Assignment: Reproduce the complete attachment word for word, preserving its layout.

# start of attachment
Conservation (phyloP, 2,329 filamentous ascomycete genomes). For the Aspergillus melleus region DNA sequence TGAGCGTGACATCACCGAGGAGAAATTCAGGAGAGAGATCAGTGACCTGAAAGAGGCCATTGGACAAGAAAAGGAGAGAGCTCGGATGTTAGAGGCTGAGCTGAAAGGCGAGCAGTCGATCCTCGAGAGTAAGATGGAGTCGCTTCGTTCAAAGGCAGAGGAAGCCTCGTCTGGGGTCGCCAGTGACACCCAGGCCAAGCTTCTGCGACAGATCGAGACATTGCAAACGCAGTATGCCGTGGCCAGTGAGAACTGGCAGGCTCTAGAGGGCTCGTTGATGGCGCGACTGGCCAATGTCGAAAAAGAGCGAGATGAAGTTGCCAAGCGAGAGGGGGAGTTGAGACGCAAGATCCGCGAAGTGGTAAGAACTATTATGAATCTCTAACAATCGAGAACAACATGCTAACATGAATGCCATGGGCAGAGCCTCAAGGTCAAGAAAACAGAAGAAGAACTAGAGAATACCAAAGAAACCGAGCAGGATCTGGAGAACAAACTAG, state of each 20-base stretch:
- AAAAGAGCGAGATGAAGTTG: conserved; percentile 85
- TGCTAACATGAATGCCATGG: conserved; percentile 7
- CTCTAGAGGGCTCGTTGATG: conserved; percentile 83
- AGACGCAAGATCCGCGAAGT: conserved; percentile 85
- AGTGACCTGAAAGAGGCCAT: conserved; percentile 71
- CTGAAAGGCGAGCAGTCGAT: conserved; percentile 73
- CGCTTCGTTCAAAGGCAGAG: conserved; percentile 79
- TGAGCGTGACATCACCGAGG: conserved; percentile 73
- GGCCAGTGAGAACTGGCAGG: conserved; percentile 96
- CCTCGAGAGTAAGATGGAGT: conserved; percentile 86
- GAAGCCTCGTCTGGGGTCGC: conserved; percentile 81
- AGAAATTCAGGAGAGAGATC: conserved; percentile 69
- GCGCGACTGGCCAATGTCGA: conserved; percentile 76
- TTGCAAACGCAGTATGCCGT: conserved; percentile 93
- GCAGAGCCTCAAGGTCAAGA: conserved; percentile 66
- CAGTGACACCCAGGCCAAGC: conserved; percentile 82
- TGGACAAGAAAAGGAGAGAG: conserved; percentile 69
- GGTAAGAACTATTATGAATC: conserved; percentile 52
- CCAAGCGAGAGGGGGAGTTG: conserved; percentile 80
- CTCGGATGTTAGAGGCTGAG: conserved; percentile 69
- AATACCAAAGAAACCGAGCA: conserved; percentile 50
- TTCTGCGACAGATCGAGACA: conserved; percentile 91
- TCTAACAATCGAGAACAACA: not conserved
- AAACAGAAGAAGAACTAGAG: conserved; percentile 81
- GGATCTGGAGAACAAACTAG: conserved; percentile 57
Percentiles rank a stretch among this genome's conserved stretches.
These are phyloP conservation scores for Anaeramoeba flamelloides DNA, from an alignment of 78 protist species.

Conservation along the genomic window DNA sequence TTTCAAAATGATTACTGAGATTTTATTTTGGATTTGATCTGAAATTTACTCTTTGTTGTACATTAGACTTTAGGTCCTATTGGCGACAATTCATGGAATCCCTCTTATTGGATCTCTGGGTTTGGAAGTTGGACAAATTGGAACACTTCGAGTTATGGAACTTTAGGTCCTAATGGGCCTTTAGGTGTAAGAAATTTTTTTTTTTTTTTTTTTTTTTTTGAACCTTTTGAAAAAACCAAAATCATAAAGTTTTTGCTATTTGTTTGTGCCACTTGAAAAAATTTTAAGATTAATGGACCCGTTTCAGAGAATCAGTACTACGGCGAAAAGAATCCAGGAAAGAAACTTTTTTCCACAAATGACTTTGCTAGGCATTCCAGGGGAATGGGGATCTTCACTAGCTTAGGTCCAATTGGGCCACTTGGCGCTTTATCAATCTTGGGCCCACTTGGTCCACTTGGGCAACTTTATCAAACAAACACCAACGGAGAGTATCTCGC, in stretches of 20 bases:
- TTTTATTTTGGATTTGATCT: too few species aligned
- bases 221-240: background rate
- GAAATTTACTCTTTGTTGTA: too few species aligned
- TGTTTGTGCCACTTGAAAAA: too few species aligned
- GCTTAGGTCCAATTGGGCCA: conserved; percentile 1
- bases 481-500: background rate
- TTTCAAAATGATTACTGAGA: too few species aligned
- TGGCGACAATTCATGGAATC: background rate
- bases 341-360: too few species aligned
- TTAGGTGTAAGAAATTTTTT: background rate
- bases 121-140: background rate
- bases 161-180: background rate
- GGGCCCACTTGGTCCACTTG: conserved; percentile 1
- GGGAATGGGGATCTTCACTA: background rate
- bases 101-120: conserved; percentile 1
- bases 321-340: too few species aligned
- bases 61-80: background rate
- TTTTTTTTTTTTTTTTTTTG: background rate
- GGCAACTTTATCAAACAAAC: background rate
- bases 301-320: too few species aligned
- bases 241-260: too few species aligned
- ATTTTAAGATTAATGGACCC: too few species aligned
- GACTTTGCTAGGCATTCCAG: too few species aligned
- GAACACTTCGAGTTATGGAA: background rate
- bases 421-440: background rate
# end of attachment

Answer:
Conservation (phyloP, 2,329 filamentous ascomycete genomes). For the Aspergillus melleus region DNA sequence TGAGCGTGACATCACCGAGGAGAAATTCAGGAGAGAGATCAGTGACCTGAAAGAGGCCATTGGACAAGAAAAGGAGAGAGCTCGGATGTTAGAGGCTGAGCTGAAAGGCGAGCAGTCGATCCTCGAGAGTAAGATGGAGTCGCTTCGTTCAAAGGCAGAGGAAGCCTCGTCTGGGGTCGCCAGTGACACCCAGGCCAAGCTTCTGCGACAGATCGAGACATTGCAAACGCAGTATGCCGTGGCCAGTGAGAACTGGCAGGCTCTAGAGGGCTCGTTGATGGCGCGACTGGCCAATGTCGAAAAAGAGCGAGATGAAGTTGCCAAGCGAGAGGGGGAGTTGAGACGCAAGATCCGCGAAGTGGTAAGAACTATTATGAATCTCTAACAATCGAGAACAACATGCTAACATGAATGCCATGGGCAGAGCCTCAAGGTCAAGAAAACAGAAGAAGAACTAGAGAATACCAAAGAAACCGAGCAGGATCTGGAGAACAAACTAG, state of each 20-base stretch:
- AAAAGAGCGAGATGAAGTTG: conserved; percentile 85
- TGCTAACATGAATGCCATGG: conserved; percentile 7
- CTCTAGAGGGCTCGTTGATG: conserved; percentile 83
- AGACGCAAGATCCGCGAAGT: conserved; percentile 85
- AGTGACCTGAAAGAGGCCAT: conserved; percentile 71
- CTGAAAGGCGAGCAGTCGAT: conserved; percentile 73
- CGCTTCGTTCAAAGGCAGAG: conserved; percentile 79
- TGAGCGTGACATCACCGAGG: conserved; percentile 73
- GGCCAGTGAGAACTGGCAGG: conserved; percentile 96
- CCTCGAGAGTAAGATGGAGT: conserved; percentile 86
- GAAGCCTCGTCTGGGGTCGC: conserved; percentile 81
- AGAAATTCAGGAGAGAGATC: conserved; percentile 69
- GCGCGACTGGCCAATGTCGA: conserved; percentile 76
- TTGCAAACGCAGTATGCCGT: conserved; percentile 93
- GCAGAGCCTCAAGGTCAAGA: conserved; percentile 66
- CAGTGACACCCAGGCCAAGC: conserved; percentile 82
- TGGACAAGAAAAGGAGAGAG: conserved; percentile 69
- GGTAAGAACTATTATGAATC: conserved; percentile 52
- CCAAGCGAGAGGGGGAGTTG: conserved; percentile 80
- CTCGGATGTTAGAGGCTGAG: conserved; percentile 69
- AATACCAAAGAAACCGAGCA: conserved; percentile 50
- TTCTGCGACAGATCGAGACA: conserved; percentile 91
- TCTAACAATCGAGAACAACA: not conserved
- AAACAGAAGAAGAACTAGAG: conserved; percentile 81
- GGATCTGGAGAACAAACTAG: conserved; percentile 57
Percentiles rank a stretch among this genome's conserved stretches.
These are phyloP conservation scores for Anaeramoeba flamelloides DNA, from an alignment of 78 protist species.

Conservation along the genomic window DNA sequence TTTCAAAATGATTACTGAGATTTTATTTTGGATTTGATCTGAAATTTACTCTTTGTTGTACATTAGACTTTAGGTCCTATTGGCGACAATTCATGGAATCCCTCTTATTGGATCTCTGGGTTTGGAAGTTGGACAAATTGGAACACTTCGAGTTATGGAACTTTAGGTCCTAATGGGCCTTTAGGTGTAAGAAATTTTTTTTTTTTTTTTTTTTTTTTTGAACCTTTTGAAAAAACCAAAATCATAAAGTTTTTGCTATTTGTTTGTGCCACTTGAAAAAATTTTAAGATTAATGGACCCGTTTCAGAGAATCAGTACTACGGCGAAAAGAATCCAGGAAAGAAACTTTTTTCCACAAATGACTTTGCTAGGCATTCCAGGGGAATGGGGATCTTCACTAGCTTAGGTCCAATTGGGCCACTTGGCGCTTTATCAATCTTGGGCCCACTTGGTCCACTTGGGCAACTTTATCAAACAAACACCAACGGAGAGTATCTCGC, in stretches of 20 bases:
- TTTTATTTTGGATTTGATCT: too few species aligned
- bases 221-240: background rate
- GAAATTTACTCTTTGTTGTA: too few species aligned
- TGTTTGTGCCACTTGAAAAA: too few species aligned
- GCTTAGGTCCAATTGGGCCA: conserved; percentile 1
- bases 481-500: background rate
- TTTCAAAATGATTACTGAGA: too few species aligned
- TGGCGACAATTCATGGAATC: background rate
- bases 341-360: too few species aligned
- TTAGGTGTAAGAAATTTTTT: background rate
- bases 121-140: background rate
- bases 161-180: background rate
- GGGCCCACTTGGTCCACTTG: conserved; percentile 1
- GGGAATGGGGATCTTCACTA: background rate
- bases 101-120: conserved; percentile 1
- bases 321-340: too few species aligned
- bases 61-80: background rate
- TTTTTTTTTTTTTTTTTTTG: background rate
- GGCAACTTTATCAAACAAAC: background rate
- bases 301-320: too few species aligned
- bases 241-260: too few species aligned
- ATTTTAAGATTAATGGACCC: too few species aligned
- GACTTTGCTAGGCATTCCAG: too few species aligned
- GAACACTTCGAGTTATGGAA: background rate
- bases 421-440: background rate